Figure 7: Gal3-driven membrane bending.
Figure 8: Model for Gal3-driven biogenesis of CLICs.

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Acknowledgements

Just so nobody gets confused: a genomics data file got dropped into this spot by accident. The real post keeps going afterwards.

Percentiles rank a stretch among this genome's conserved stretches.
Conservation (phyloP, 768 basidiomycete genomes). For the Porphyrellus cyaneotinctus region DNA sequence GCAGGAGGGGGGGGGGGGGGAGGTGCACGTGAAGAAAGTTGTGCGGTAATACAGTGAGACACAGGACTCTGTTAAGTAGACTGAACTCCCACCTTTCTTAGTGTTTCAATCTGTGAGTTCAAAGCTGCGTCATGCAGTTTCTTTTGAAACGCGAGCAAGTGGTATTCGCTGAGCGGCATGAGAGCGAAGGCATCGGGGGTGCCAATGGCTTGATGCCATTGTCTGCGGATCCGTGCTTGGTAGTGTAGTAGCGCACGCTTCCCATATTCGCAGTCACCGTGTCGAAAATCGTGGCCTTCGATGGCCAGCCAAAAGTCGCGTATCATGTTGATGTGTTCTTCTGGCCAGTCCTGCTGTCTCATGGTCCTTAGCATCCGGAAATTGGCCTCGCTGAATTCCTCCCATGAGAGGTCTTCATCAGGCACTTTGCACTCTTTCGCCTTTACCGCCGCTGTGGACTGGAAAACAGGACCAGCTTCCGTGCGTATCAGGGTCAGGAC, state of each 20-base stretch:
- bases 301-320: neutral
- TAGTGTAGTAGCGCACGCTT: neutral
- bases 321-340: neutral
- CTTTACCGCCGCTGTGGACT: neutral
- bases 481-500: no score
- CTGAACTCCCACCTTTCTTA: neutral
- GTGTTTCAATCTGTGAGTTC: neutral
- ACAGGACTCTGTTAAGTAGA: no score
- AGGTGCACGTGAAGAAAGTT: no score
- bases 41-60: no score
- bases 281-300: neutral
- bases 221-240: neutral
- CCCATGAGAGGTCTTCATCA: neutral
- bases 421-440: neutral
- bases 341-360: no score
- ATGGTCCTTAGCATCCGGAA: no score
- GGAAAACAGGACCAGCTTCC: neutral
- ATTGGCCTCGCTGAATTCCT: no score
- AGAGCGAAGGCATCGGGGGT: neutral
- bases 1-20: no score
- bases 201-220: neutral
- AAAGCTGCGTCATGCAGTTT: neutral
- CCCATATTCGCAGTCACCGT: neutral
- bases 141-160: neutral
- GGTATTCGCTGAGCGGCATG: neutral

We would like to thank the following people for help in experiments, providing materials or expertise: P. Bassereau, L. Cabanié, P. Chavrier, B. Hofmann, H. Ideo, A. Raz, W. Römer, C. Schiff and T. Wollert. The facilities as well as scientific and technical assistance from staff in the Australian Microscopy and Microanalysis Facility (AMMRF) at the Centre for Microscopy and Microanalysis at The University of Queensland, the Australian Cancer Research Foundation (ACRF)-Institute for Molecular Bioscience Dynamic Imaging Facility for Cancer Biology, the Biomedical Imaging Facility at UNSW and the PICT-IBiSA-Nikon Imaging Centre of Institut Curie with support from FRM (AAP ‘Grand Equipement’ 2011 number DGE20111123020), Inca (Number 2011-1-Label-SALAMERO IC 4) and the ‘CanNoli project’ supported by the DIM Canceropole-IdF (number 2012-2-EML-04) are acknowledged. This work was supported by grants from the National Health and Medical Research Council of Australia (1037320, R.G.P. and K.G.; 1045092, R.G.P., N.A. and M.T.H.), the Agence Nationale pour la Recherche (ANR-09-BLAN-283 and ANR-11 BSV2 014 03, L.J.), the Indo-French Centre for the Promotion of Advanced Science (project number 3803, L.J.), Marie Curie Actions—Networks for Initial Training (FP7-PEOPLE-2010-ITN, L.J.), European Research Council (project 340485, L.J.), fellowships from Association pour la Recherche sur le Cancer (R.L.), Marie Curie International Reintegration Grant (FP7-RG-277078, C.W.), and Deutsche Forschungsgemeinschaft (U.B.). The L.J. team is a member of Labex CelTisPhyBio.